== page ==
A storm system that brought heavy rain and storms to parts of North Carolina late Sunday and early Monday morning is now producing snow in parts of the state.
A line of storms moved through central and eastern North Carolina Monday morning, producing damaging winds in some communities.
Those storms moved off the coast before 11 a.m., and the threat for severe weather has come to an end.
Wind gusts up to 40 or 45 miles per hour are possible into the afternoon in much of the state.
With a saturated ground, the strong gusts could lead to more downed trees and power outages.
Along the coast, the strong winds could lead to soundside flooding along the Outer Banks. Overwash could affect travel on N.C. Highway 12.
Rough surf conditions are likely along the entire coast with 7 to 15 foot waves offshore.
Heavy rain Sunday night through the Monday morning rush hour lead to flooding around the Triangle earlier today.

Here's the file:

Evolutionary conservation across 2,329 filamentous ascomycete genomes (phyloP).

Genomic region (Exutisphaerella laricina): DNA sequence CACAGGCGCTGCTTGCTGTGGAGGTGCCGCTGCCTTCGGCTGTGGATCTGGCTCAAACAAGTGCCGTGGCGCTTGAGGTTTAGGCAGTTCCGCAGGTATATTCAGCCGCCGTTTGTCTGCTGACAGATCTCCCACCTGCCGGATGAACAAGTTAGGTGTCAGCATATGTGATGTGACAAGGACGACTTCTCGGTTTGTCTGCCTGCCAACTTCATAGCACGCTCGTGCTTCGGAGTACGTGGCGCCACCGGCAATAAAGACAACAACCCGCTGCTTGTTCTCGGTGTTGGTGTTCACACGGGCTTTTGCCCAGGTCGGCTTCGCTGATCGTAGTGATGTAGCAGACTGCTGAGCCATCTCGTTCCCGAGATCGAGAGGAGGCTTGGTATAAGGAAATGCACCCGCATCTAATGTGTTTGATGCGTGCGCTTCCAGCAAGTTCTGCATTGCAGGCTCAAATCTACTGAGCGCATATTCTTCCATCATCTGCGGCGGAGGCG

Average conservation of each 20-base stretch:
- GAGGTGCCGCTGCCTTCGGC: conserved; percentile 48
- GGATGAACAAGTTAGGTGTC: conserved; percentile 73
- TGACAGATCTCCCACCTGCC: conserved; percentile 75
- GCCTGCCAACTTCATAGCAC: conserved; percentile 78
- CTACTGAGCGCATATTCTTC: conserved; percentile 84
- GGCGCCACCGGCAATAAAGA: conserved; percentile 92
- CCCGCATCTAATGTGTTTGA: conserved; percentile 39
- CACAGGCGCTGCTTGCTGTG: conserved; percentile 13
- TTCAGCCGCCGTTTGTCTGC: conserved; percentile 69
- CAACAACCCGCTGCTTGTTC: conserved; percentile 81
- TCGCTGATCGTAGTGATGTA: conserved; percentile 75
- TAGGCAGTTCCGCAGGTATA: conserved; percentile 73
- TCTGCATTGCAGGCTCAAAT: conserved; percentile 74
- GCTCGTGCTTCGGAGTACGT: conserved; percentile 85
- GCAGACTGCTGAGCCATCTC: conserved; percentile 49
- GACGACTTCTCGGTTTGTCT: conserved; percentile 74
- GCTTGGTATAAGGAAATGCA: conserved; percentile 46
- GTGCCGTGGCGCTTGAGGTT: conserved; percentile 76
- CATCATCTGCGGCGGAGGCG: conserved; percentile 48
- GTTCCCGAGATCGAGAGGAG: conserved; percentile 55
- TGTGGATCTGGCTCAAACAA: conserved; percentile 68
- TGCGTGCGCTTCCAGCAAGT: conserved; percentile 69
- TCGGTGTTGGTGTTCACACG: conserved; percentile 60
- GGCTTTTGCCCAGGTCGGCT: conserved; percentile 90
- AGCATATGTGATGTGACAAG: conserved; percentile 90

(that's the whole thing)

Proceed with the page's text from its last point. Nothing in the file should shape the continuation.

One rain gauge in the city of Raleigh has reported over three and half inches of rain.
As cold air rushed in behind the storm system, the rain changed to snow before sunrise in western North Carolina, including Boone.
The state's high country has seen the most significant snow accumulations, leading to hazardous road conditions.
Later in the morning, the snow spread across the Triad, coating grassy surfaces. Some road surfaces north and northwest of Greensboro have seen a slushy build of snow causing slick conditions.
By midday, the snow made it into the Raleigh and Durham areas.
The wet snow may continue through early afternoon in the Triangle and move into northeastern North Carolina through mid and late afternoon.
Stay tuned to Spectrum News 1 and the Spectrum News app for updates.